You will want to check out the official SWFUpload docs to understand what all of these variable do. There are many handlers we have to define to handle various events, and if you clone the project you can review them in detail.

We also need to set styles for the containers that will be generated. You can see the Sass file I created for SWFUpload here, and another one for Ryan Bates nifty_generators.

Another quirk we have to be aware of when dealing with flash uploads is that everything gets a content-type of an octet stream. We will use the mime-types library to identify it for validation. Keep in mind it only uses the extension to determine the file type. (I haven’t tested it yet, but I believe mimetype-fu will actually check file-data and magic numbers). By default SWFUpload calls the file parameter ‘Filedata’.

  def create
    require 'mp3info'
    mp3_info = Mp3Info.new(params[:Filedata].path)
    song = Song.new
    song.artist = mp3_info.tag.artist
    song.title = mp3_info.tag.title
    song.length_in_seconds = mp3_info.length.to_i
    params[:Filedata].content_type = MIME::Types.type_for(params[:Filedata].original_filename).to_s
    song.track = params[:Filedata]
    render :text => [song.artist, song.title, song.convert_seconds_to_time].join(" - ")
  rescue Mp3InfoError => e
    render :text => "File error"
  rescue Exception => e
    render :text => e.message

Another annoyance with flash uploads is that it doesn’t send cookie data. That is why we are sending the session information in the POST data. We will intercept requests from Flash, check for the session key, and if so inject it into the cookie header. We can do this with some pretty simple middleware.

require 'rack/utils'
class FlashSessionCookieMiddleware
  def initialize(app, session_key = '_session_id')
    @app = app
    @session_key = session_key
  def call(env)
    if env['HTTP_USER_AGENT'] =~ /^(Adobe|Shockwave) Flash/
      params = ::Rack::Request.new(env).params
      env['HTTP_COOKIE'] = [ @session_key, params[@session_key] ].join('=').freeze unless params[@session_key].nil?

This is a modified version from code the appears in a few tutorials about flash uploads. It will allow the session information to be in the query string *or* POST data. Next we have to make sure this middleware gets put to use so in config/initializers/session_store.rb add:

ActionController::Dispatcher.middleware.insert_before(ActionController::Base.session_store, FlashSessionCookieMiddleware, ActionController::Base.session_options[:key])

And that’s, uhh, all there is too it. Again, I really suggest you checkout the example project. It also uses the nifty WordPress Audio Player flash control to play the music you upload!

Unobtrusive RESTful jQuery

words by Brian Racer

Many Rails(and non-Rails) web applications these days strive to create RESTful interfaces for their application design. When dealing with Ajax updates through jQuery, this can become somewhat tricky. Since most browsers only implement GET and POST requests, we have to fake it in Rails by sending a parameter called _methd for all PUT and DELETE requests. To make things even more complicated, we need to include a token to prevent CSRF attacks.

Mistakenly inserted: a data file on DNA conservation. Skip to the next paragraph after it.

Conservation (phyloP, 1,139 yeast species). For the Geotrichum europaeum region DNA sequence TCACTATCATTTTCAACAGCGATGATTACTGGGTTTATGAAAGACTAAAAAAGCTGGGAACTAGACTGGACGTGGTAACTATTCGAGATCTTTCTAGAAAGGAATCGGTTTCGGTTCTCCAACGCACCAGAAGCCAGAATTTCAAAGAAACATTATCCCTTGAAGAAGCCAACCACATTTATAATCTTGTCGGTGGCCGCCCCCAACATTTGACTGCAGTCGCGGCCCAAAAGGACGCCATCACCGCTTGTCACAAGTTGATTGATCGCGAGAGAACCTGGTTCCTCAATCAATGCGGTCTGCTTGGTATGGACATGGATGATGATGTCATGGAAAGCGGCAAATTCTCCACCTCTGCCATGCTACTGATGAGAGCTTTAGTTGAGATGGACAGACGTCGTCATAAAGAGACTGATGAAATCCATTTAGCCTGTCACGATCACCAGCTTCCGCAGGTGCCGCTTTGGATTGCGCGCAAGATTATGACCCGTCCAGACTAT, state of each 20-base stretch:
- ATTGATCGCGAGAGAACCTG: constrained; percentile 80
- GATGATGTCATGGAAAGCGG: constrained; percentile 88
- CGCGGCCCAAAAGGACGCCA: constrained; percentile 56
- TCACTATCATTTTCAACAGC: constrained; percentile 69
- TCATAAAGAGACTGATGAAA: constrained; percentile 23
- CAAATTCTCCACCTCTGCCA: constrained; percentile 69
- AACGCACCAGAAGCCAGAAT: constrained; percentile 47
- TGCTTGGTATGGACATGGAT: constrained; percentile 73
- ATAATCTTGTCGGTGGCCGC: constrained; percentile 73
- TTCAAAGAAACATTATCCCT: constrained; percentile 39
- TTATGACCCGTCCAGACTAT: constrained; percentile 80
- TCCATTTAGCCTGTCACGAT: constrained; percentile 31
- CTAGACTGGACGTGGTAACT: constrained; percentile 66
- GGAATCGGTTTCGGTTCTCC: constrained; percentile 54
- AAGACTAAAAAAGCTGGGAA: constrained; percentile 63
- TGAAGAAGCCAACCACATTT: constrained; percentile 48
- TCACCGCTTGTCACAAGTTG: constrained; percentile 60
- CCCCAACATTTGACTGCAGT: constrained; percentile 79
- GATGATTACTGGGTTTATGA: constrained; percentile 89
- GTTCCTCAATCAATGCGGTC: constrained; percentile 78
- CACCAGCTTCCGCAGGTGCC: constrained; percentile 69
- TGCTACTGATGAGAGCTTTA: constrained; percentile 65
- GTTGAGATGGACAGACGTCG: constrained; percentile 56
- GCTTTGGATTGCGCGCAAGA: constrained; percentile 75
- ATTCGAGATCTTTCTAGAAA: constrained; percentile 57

In Rails 2.x, the default way it generates the javascript to send a a RESTful command via POST request looks something like this:

<a href="/foos/1" onclick="if (confirm('Are you sure?')) { var f = document.createElement('form'); f.style.display = 'none'; this.parentNode.appendChild(f); f.method = 'POST'; f.action = this.href;var m = document.createElement('input'); m.setAttribute('type', 'hidden'); m.setAttribute('name', '_method'); m.setAttribute('value', 'delete'); f.appendChild(m);var s = document.createElement('input'); s.setAttribute('type', 'hidden'); s.setAttribute('name', 'authenticity_token'); s.setAttribute('value', 'VGcSbbdenz7ZCMDWl7LugKC2KFldp7oKdgdvjGyb4Zo='); f.appendChild(s);f.submit(); };return false;">Destroy</a> |

Yuck. It’s creating a new form, setting a hidden input fields for the submission method and csrf token, and then submitting it. Not only is it obtrusive, that gets inserted at every location there is a delete or update link.

First lets extend jquery with PUT and DELETE methods. Well call this jquery.rest.js:

  $.put = $.update = function(uri, data, callback, type = 'json') {
    if ($.isFunction(data)) callback = data, data = {}
    return $.post(uri, $.extend(data, { _method: 'put' }), callback, type)
  $.delete = $.del = $.destroy = function(uri, data, callback, type = 'json') {
    if ($.isFunction(data)) callback = data, data = {}
    return $.post(uri, $.extend(data, { _method: 'delete' }), callback, type)

The previous code will POST data while always including a ‘_method’ parameter. Using this code is as simple as a normal jQuery ajax call:

$('.deletable').click(function() {
  $.delete('/videos/delete', {
    'video_id': $(this).attr('id');

That example might iterate through all elements with the deletable class, and then sent the DELETE method when clicked.

Now in a Rails app we also need to include the CSRF token in all POST, PUT, and DELETE requests. The way I go about this is to put this at the bottom of my applications layout:

$(document).ready(function() {
  window.AUTH_TOKEN = '#{form_authenticity_token}';
  $(document).ajaxSend(function(event, request, settings) {
    if (typeof(window.AUTH_TOKEN) == "undefined") return;
    // IE6 fix for http://dev.jquery.com/ticket/3155
    if (settings.type == 'GET' || settings.type == 'get') return;
    settings.data = settings.data || "";
    settings.data += (settings.data ? "&" : "") + "authenticity_token=" + encodeURIComponent(window.AUTH_TOKEN);